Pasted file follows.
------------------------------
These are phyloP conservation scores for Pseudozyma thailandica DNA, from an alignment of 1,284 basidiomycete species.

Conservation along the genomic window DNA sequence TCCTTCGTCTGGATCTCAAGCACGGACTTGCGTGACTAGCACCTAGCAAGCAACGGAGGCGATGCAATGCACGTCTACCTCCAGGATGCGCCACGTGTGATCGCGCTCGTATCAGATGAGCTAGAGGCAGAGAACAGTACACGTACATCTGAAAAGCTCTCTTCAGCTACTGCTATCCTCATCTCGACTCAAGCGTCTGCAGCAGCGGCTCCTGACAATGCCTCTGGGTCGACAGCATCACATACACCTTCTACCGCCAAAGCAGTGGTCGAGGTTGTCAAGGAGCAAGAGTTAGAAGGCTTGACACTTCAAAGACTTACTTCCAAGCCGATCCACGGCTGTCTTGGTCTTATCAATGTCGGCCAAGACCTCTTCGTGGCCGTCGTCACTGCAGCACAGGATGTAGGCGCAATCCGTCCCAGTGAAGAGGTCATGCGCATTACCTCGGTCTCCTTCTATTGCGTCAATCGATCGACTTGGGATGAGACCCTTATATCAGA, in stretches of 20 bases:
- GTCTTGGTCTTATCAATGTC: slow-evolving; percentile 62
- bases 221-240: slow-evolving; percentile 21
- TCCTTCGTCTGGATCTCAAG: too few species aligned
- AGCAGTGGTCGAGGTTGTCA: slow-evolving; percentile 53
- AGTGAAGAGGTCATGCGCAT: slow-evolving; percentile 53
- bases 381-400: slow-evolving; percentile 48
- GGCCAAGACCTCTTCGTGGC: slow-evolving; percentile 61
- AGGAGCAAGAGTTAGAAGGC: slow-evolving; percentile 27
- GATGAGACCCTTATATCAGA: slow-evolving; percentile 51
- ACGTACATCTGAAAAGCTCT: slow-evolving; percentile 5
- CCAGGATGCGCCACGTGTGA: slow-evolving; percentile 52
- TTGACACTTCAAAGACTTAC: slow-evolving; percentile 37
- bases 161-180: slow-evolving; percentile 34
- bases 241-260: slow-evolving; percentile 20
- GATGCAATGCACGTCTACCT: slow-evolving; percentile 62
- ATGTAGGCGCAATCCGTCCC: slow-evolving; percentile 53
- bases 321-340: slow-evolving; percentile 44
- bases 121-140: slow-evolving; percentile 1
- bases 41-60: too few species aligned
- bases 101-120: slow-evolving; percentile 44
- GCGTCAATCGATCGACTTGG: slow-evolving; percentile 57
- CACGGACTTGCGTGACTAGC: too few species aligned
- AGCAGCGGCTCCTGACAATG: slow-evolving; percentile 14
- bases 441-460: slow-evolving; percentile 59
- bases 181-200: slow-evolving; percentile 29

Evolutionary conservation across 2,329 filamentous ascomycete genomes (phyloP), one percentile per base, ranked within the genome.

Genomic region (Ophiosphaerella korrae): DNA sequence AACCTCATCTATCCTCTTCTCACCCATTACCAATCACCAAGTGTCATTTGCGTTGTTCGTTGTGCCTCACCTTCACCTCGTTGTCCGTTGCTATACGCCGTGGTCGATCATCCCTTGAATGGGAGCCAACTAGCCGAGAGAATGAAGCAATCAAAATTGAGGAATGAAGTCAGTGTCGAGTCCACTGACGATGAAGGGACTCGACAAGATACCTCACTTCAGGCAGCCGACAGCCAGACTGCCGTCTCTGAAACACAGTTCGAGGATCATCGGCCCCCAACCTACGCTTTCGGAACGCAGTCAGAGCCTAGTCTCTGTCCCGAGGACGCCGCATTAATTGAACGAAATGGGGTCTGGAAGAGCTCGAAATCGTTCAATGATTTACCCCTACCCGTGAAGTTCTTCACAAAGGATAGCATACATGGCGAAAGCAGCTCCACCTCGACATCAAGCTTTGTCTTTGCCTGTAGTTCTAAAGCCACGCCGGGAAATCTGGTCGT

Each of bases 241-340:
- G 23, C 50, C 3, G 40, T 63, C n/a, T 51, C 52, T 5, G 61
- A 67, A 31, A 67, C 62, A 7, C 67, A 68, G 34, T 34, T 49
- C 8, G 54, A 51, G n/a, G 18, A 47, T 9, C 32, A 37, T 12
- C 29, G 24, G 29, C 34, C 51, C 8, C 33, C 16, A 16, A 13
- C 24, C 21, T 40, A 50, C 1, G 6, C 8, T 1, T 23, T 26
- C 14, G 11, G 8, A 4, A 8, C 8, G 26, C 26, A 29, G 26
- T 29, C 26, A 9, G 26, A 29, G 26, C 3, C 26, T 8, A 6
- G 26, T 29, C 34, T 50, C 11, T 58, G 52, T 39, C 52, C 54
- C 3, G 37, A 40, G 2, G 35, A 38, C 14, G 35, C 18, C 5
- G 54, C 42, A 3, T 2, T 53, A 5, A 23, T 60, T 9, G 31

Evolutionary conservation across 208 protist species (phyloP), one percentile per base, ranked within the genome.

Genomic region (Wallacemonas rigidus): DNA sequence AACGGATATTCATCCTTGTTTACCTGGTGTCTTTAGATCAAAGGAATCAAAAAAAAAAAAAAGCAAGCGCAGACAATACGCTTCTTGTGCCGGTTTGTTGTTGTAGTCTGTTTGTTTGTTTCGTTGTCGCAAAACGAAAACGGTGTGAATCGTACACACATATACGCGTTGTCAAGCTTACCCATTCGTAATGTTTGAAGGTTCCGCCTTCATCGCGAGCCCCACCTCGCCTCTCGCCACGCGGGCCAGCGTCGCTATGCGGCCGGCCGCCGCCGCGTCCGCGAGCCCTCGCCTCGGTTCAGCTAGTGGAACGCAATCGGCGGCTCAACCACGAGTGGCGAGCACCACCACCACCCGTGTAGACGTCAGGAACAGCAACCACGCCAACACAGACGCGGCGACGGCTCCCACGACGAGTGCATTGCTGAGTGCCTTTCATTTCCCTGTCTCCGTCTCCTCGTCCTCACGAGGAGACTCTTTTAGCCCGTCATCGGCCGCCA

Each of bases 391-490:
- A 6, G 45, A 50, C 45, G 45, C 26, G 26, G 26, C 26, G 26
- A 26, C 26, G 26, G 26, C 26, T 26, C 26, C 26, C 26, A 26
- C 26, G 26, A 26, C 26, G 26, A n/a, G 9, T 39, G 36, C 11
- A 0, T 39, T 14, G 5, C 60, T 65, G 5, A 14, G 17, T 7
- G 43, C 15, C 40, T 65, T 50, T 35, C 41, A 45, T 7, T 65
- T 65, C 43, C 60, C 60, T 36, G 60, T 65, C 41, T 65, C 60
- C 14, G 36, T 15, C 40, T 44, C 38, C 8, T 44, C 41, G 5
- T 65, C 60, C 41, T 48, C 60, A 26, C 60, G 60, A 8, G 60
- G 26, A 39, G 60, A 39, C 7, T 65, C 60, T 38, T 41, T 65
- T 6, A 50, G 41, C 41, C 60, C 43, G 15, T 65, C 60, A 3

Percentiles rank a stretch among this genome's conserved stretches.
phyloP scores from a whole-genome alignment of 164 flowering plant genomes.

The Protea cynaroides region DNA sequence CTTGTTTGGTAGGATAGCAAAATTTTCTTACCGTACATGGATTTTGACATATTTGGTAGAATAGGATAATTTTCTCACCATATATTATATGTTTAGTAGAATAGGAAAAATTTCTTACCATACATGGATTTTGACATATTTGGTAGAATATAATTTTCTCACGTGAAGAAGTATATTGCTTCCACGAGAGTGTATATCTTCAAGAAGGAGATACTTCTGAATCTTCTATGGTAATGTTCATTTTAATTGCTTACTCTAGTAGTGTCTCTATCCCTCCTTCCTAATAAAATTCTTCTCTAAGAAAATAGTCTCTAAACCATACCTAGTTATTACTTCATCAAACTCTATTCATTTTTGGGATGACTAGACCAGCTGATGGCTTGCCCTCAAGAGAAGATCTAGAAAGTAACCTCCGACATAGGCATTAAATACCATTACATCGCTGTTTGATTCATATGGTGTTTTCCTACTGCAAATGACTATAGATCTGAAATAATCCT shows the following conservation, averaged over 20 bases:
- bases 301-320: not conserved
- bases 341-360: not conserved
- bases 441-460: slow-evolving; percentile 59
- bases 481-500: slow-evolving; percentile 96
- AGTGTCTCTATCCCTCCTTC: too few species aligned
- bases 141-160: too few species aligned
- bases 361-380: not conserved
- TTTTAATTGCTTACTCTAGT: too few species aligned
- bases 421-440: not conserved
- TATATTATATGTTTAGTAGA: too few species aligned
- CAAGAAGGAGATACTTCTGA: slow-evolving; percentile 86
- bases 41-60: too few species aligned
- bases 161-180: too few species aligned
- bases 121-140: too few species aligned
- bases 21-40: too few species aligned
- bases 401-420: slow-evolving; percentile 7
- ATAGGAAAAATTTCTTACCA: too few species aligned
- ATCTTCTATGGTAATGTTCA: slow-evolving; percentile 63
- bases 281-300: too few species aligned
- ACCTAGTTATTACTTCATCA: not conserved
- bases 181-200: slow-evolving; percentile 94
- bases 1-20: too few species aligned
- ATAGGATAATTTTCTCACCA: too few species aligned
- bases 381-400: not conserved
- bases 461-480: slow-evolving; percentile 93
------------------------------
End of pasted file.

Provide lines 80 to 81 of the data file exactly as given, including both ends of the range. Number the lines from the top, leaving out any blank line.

- bases 381-400: not conserved
- bases 461-480: slow-evolving; percentile 93